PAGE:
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Rich: We wanted to come back in the studio, because there's one particular option on these view finders that you really want to get the hang of, and that's the diopter. Now, it's a strange sounding word. Rob, what's a diopter? Rob: Well, without getting all optical science on you, Rich, essentially it allows you to adjust the focus of what you're viewing based on your eyesight. So, in oth, in other words if it looks soft to you even though you know for sure that the image is supposed to be in focus, and it looks in focus to everybody else. Well, that's your eyes. That's not the focus of the camera. And, so, on a lot of these view finders they have these built in diopters.
And you might have already been familiar with the diopter with your DSLR. A lot of DSLR's just have a small little one. Right here on the side of the viewfinder that allows you to do the same thing. Rich: Yeah. And this is basically a way that if, you're vision isn't that bad, or you have different vision for nearsightedness and farsightedness, to compensate, but it gets a bit tricky. Now this particular viewfinder here. Doesn't have a diopter, there's no dial. This is a early generation, a very basic model, that just snaps on and you saw us use that with the pocket camera, but the one the one that you have in your hand does have a diopter.
Rob: Yeah, and it's this big red ring right here so, as I turn it I can sort of refine sort of the focus to my individual eyesight, which is really nice and, on this particular Zacuto Z-Finder that we have. It's actually a really fine control, so you can just make little minor tweaks to dial in the viewfinder to your preference. Rich: And to be clear folks, this is not focusing the footage. Rob: Right. Rich: This is where it gets tricky. You can have the lens in focus, and the diopter out of focus. And it works against you. And adjusting that does nothing to the lens. Rob: Well, that's my, that's my trick with this Rich.
Is that if I'm you know, guessing whether I'm in focus, here's what I do. I, I flip my camera if it is a still slash video camera. I'll actually flip it over into photomode, and use the photo auto focus, because I find that to be a little bit more accurate than some of the video auto focus modes especially on a DSLR. Or what I'll do is if my camera has auto-focus and video mode I'll try that. But here's a third situation. I ask somebody to come over who has really good eyesight to double check that things are in focus, and if they're still not in focus for me, that's when I go to adjust the diopter.
Rich: Now, I agree with Rob, but I have an easier method. How about you just push the menu button. And bring up the text on the menus,. Rich: And then you focus on the letters, until they look crisp and sharp. It's kind of like e, f, h, Total, indicator test. Rob: Try, try, tried and true method there, because the thing that, the reason that works, the, the reasoning behind that is because, the text is never change distance. It's not going to go in and out of focus, it is what it is on the back of a camera. So that's a, that's a good option. Rich: So yeah you would, I would just adjust that til it's in focus; let me do that real quickly now.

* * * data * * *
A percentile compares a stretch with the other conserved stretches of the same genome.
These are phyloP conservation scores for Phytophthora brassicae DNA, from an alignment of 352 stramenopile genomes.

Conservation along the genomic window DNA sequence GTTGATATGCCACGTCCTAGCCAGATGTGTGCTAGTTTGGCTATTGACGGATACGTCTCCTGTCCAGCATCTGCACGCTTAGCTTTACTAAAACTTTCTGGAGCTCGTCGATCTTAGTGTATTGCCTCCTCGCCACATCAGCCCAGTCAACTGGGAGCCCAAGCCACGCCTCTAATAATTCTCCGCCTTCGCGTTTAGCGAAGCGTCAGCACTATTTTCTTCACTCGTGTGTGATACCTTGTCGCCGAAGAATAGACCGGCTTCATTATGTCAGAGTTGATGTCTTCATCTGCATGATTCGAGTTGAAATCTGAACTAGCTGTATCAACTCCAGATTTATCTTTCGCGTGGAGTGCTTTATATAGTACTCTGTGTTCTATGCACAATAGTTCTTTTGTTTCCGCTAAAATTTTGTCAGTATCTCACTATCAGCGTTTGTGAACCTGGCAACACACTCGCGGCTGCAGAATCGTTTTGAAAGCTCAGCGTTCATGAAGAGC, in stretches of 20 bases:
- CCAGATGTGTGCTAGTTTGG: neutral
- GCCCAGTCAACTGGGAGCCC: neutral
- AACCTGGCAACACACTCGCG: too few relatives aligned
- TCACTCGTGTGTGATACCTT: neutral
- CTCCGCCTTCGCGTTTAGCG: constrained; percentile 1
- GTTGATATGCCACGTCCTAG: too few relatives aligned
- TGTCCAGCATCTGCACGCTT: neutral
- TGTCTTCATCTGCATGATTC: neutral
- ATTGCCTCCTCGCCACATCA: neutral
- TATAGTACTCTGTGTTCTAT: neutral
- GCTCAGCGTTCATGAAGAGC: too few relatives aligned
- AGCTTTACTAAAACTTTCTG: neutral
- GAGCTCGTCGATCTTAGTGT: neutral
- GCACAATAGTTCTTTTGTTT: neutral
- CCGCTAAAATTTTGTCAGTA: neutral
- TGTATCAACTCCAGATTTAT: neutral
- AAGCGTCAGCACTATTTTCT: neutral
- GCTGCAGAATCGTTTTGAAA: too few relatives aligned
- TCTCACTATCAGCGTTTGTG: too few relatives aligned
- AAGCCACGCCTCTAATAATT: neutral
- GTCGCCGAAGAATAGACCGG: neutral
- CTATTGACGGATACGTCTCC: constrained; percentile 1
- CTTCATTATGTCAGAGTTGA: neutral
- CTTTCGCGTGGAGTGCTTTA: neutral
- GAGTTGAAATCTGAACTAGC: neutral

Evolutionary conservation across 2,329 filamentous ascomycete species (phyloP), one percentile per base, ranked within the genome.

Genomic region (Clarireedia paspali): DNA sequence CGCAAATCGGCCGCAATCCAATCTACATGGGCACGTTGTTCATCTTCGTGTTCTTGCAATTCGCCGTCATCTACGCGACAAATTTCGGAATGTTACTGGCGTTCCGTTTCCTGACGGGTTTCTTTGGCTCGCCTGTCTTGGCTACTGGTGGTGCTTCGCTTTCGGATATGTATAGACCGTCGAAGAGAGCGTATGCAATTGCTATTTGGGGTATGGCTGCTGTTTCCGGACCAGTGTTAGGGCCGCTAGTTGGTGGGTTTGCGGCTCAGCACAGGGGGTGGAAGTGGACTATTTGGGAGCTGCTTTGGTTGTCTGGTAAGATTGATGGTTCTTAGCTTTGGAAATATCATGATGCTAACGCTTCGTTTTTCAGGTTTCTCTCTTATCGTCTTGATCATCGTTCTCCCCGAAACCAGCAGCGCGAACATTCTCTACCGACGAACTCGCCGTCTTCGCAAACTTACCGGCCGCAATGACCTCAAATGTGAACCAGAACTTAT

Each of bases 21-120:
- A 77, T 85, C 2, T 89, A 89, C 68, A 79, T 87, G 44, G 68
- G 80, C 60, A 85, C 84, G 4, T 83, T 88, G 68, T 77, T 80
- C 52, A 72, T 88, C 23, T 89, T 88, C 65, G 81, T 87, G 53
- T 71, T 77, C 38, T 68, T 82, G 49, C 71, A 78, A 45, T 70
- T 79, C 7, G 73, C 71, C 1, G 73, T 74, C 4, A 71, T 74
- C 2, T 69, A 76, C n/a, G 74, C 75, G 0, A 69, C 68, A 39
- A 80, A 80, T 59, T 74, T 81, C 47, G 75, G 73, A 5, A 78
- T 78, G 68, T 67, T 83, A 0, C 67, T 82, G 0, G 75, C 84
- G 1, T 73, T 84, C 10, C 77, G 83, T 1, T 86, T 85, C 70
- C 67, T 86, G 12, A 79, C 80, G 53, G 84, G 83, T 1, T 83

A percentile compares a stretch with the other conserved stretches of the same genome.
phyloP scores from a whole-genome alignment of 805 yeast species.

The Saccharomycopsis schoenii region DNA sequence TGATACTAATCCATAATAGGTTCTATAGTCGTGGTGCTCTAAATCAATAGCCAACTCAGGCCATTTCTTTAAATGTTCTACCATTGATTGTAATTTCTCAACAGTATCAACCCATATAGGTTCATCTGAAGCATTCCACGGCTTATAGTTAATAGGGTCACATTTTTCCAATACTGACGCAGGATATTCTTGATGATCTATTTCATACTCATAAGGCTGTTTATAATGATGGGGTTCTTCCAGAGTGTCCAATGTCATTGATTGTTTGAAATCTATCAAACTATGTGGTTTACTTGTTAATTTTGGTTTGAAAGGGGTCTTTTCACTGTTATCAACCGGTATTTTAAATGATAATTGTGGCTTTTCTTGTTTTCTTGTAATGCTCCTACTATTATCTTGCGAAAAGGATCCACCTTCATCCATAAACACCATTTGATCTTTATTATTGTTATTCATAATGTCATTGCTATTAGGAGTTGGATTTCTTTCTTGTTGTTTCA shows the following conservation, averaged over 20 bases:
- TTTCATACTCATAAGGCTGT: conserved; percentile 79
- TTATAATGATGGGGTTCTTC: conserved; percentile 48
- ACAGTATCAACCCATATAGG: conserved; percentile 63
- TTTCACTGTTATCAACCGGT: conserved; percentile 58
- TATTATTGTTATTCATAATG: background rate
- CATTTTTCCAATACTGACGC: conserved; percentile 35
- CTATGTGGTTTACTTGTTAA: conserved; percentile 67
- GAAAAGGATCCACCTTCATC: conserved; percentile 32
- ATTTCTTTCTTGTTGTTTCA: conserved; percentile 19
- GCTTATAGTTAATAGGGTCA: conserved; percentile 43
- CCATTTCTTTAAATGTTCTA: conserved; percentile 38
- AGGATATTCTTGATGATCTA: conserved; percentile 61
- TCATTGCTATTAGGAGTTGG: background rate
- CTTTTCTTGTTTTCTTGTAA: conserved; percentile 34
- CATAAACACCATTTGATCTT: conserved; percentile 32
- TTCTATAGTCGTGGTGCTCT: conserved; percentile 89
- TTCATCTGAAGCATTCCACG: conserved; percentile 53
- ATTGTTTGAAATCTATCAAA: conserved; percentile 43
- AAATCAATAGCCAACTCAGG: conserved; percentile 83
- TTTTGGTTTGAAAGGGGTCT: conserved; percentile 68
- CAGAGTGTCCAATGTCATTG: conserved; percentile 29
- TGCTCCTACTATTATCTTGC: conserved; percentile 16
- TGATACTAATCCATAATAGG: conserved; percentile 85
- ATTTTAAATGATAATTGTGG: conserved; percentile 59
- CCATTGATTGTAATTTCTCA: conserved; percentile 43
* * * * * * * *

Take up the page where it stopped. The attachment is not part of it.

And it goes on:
Small little adjustments, looks good to me. But each person's eyes are a little different. Rob: Absolutely and the thing about this is, because these rings are external to the units. They do get bumped around from time to time, so it's something that you want to check. Now Rich there is one more thing I want to mention about diopter, is that they can only get you so far, if you have a serious case of farsightedness. So companies like Zacuto and other manufacturers that make plate mounting systems like this, this little square where the loop can mount on there. They actually make step up plates, so with every successive step-up plate you add to this system.
The viewfinder of the loop itself will get further and further and further away from the camera LCD. In combination with the diopter, this can allow you to sort of adjust the image when you have severe farsightedness. Rich: All right. Well this make a lot of sense. One other thing here is I recommend if it has a strap you use one. If I'm going to hang this off the back here I'll typically take this And attach it somehow to the system and maybe thread this through the camera play here would be good idea. The last thing you want to do is have it fall off and bounce on the ground. Rob: And that will happen.
Rich: It will definitely happen. Rob: Get definitely knocked off for sure. Rich: So yeah, make sure that is safe and secure, so you have a good idea on how to use one of these view finders remember we walked you through the process of which one to pick and some of the options as well as shooting strategies. And we just showed you, diopter, how to use it. Now Rob, how often do you end up using your loupe when you're shooting? Rob: Every day, all the time, yeah, I mean the thing is we said it once, and we'll it again, that everything looks good on the back of a camera LCD screen, if you're not critically looking at the image.
And so these loupes help you sort of, you know, get good focus. They help you you know, sort of, so, analyze your exposure at a closer view and they're an essential tool I think. Rich: And I love that they add one more point of contact for a stable surface. So there you have it. Make sure if you're using a loupe, try some of these tips out, and see if it won't improve your shooting style when using these smaller cameras.
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